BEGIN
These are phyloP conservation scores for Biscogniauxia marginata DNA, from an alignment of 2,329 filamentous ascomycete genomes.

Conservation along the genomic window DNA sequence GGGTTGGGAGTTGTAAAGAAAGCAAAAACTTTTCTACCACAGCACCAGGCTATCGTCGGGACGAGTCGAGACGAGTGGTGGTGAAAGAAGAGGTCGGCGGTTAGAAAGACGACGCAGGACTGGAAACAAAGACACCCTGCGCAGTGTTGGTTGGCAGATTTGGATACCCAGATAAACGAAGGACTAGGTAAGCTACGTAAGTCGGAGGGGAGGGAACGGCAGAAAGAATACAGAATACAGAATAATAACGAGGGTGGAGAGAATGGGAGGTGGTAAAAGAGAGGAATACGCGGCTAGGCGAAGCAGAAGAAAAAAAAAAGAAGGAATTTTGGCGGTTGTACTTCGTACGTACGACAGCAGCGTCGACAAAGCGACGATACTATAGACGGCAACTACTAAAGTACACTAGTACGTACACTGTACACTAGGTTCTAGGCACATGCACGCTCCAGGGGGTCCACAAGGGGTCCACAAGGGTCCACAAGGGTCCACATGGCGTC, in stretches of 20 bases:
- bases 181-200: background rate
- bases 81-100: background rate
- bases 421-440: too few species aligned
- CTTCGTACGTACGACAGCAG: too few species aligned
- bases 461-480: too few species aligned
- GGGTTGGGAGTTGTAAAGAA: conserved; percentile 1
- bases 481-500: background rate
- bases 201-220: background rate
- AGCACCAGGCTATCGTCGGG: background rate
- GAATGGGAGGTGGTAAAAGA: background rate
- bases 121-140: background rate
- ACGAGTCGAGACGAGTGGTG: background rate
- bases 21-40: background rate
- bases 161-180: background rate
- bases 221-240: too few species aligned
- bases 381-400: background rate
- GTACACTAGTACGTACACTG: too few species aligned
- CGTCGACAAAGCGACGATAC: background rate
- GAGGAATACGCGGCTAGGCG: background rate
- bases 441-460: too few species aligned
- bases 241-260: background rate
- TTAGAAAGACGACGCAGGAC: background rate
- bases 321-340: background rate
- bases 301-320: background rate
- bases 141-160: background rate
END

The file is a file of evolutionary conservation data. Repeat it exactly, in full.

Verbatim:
These are phyloP conservation scores for Biscogniauxia marginata DNA, from an alignment of 2,329 filamentous ascomycete genomes.

Conservation along the genomic window DNA sequence GGGTTGGGAGTTGTAAAGAAAGCAAAAACTTTTCTACCACAGCACCAGGCTATCGTCGGGACGAGTCGAGACGAGTGGTGGTGAAAGAAGAGGTCGGCGGTTAGAAAGACGACGCAGGACTGGAAACAAAGACACCCTGCGCAGTGTTGGTTGGCAGATTTGGATACCCAGATAAACGAAGGACTAGGTAAGCTACGTAAGTCGGAGGGGAGGGAACGGCAGAAAGAATACAGAATACAGAATAATAACGAGGGTGGAGAGAATGGGAGGTGGTAAAAGAGAGGAATACGCGGCTAGGCGAAGCAGAAGAAAAAAAAAAGAAGGAATTTTGGCGGTTGTACTTCGTACGTACGACAGCAGCGTCGACAAAGCGACGATACTATAGACGGCAACTACTAAAGTACACTAGTACGTACACTGTACACTAGGTTCTAGGCACATGCACGCTCCAGGGGGTCCACAAGGGGTCCACAAGGGTCCACAAGGGTCCACATGGCGTC, in stretches of 20 bases:
- bases 181-200: background rate
- bases 81-100: background rate
- bases 421-440: too few species aligned
- CTTCGTACGTACGACAGCAG: too few species aligned
- bases 461-480: too few species aligned
- GGGTTGGGAGTTGTAAAGAA: conserved; percentile 1
- bases 481-500: background rate
- bases 201-220: background rate
- AGCACCAGGCTATCGTCGGG: background rate
- GAATGGGAGGTGGTAAAAGA: background rate
- bases 121-140: background rate
- ACGAGTCGAGACGAGTGGTG: background rate
- bases 21-40: background rate
- bases 161-180: background rate
- bases 221-240: too few species aligned
- bases 381-400: background rate
- GTACACTAGTACGTACACTG: too few species aligned
- CGTCGACAAAGCGACGATAC: background rate
- GAGGAATACGCGGCTAGGCG: background rate
- bases 441-460: too few species aligned
- bases 241-260: background rate
- TTAGAAAGACGACGCAGGAC: background rate
- bases 321-340: background rate
- bases 301-320: background rate
- bases 141-160: background rate